9 May 2020 7:09 AM GMT
After my previous article comparing both civil and judicial service, I got a lot of emails with regard to queries related to law optional in UPSC. This is the first part of a series of two articles and it will attempt to answer all those questions in brief. Mostly Students wanted to know the book list for UPSC law optional or non-law graduates wondering whether they should...
After my previous article comparing both civil and judicial service, I got a lot of emails with regard to queries related to law optional in UPSC. This is the first part of a series of two articles and it will attempt to answer all those questions in brief.
Mostly Students wanted to know the book list for UPSC law optional or non-law graduates wondering whether they should choose law optional at all in UPSC Mains? or what preparation strategy one should follow and What are the chances of clearing UPSC with law optional as they have this wrong notion that it is not as scoring as other popular choices such as Sociology, geography, History et cetera.
Few of the judicial officers emailed thanking me and appreciated my effort and insight comparing the two services and some of them suggested improvements. I will try to answer all the major queries in the following paragraphs. Use these articles as starting points for preparations.
Law as a subject has not been a very popular the choice among UPSC aspirants and even law graduates have been choosing Non-law subjects to appear for mains examinations. Things have however changed dramatically after 2013 reform introduced in the pattern and syllabus of the UPSC Civil service examination.
As per UPSC Latest Report, Candidates with law optional subjects have the highest success ratio last year and have been consistent since 2013. Almost averaging 22 %.
Law optional syllabus prescribed in UPSC mains Examination are practically less then what a law graduate study in their typically five- or three-year course. NLU graduates specifically would find it much easier and shorter.
Absence of procedural laws ( CpC, CrPC and Evidence) makes it a very manageable syllabus. It can easily be covered from end to end in four to five months.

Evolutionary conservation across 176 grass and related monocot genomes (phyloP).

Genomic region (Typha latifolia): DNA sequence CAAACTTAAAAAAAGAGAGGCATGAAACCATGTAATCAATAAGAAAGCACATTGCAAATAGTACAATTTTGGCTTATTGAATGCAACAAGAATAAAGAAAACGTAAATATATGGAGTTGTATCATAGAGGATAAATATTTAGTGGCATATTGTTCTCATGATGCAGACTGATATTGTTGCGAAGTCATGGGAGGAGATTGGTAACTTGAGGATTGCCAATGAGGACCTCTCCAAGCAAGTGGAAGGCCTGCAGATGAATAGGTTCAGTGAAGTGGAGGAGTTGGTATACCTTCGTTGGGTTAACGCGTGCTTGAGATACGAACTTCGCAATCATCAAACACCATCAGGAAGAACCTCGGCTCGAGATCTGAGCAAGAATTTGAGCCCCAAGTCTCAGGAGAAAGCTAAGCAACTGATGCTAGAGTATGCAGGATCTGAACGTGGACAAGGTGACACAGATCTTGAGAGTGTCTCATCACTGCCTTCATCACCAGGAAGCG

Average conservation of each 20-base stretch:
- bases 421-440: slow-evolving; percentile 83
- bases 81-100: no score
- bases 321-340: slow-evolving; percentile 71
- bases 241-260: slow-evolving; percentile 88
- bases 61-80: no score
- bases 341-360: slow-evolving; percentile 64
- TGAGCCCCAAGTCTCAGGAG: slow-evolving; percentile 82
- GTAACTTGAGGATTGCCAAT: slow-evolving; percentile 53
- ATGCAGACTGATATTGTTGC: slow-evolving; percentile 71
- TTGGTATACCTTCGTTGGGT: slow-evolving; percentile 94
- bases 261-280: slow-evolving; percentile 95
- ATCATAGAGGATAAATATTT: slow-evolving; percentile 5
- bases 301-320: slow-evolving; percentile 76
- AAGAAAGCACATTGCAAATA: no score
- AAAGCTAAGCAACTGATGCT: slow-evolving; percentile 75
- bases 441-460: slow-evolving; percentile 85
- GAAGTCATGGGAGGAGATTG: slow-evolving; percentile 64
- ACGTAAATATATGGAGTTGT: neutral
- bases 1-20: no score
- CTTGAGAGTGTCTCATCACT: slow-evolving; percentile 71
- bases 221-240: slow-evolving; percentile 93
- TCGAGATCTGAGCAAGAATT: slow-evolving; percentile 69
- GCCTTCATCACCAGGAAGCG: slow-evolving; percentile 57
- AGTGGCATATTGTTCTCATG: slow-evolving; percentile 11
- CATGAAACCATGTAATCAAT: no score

Briefly Speaking it consists of Paper -1 (Part A- Constitutional and Administrative Law, Part -B: International Law) and Paper - II (Part - A: Criminal and Tort, Part - B: Contract and Contemporary Legal Development).
One important shift that can be seen after the 2015 paper is that the questions in mains are from each part of the syllabus so you cannot pick and choose what to study and what to skip.
There are around 32 Topics in each Paper and the number of questions asked is 25 -27 (you have to attempt only 19-20 of them). There are rarely two questions from any one topic, even the topic as important as fundamental rights. So candidates should keep that in mind.
Syllabus is comparatively so easy that nowadays even a non-law background student takes law optional and qualifies UPSC with top Ranks.
Now a Detail analysis of each topic of prescribed subject syllabus would be useful but it will make this article too long. You can De Facto Law website for the same.
There is no single book that can be exactly prescribed for all the subjects primarily because of the reason that each of the standard textbooks, although very scholarly and good on content, are written mainly for academic purposes.
The requirement and demand of the UPSC syllabus are very different and require a very targeted study with microscopic precision. If you start reading MP Jain for Constitution in its entirety it would be meaningless. You will have to read selected chapters. The same is the case for all standard textbooks of any prescribed subjects.
There are some topics in the syllabus for which you can not find any standard books so I will suggest keeping an eye on articles on them on this website or my articles that i keep sending in telegram groups and De Facto Law Website.
So keeping in mind the above facts let me recommend some books in Brief -
Lot of Emails were asking a million dollar questions (pun intended) How is Dukkis for the law optional preparation. For Non DU graduates, dukkis are a sort of guide book found on campus. Well it is good for revision and maybe for some smaller acts but i will not suggest you to completely rely on them for major subjects. It is UPSC not Law Faculty, Delhi University Semester Exam !
Aditya Tiwari, He has been teaching UPSC aspirants in Delhi since 2013. He runs the website www.defactolaw.in , Which is dedicated to UPSC law optional students. He holds a bachelor Degree in Civil Engineering from Motilal Nehru National Institute of Technology (MNNIT), Allahabad and an LLB from Delhi University. Can be reached at email@example.com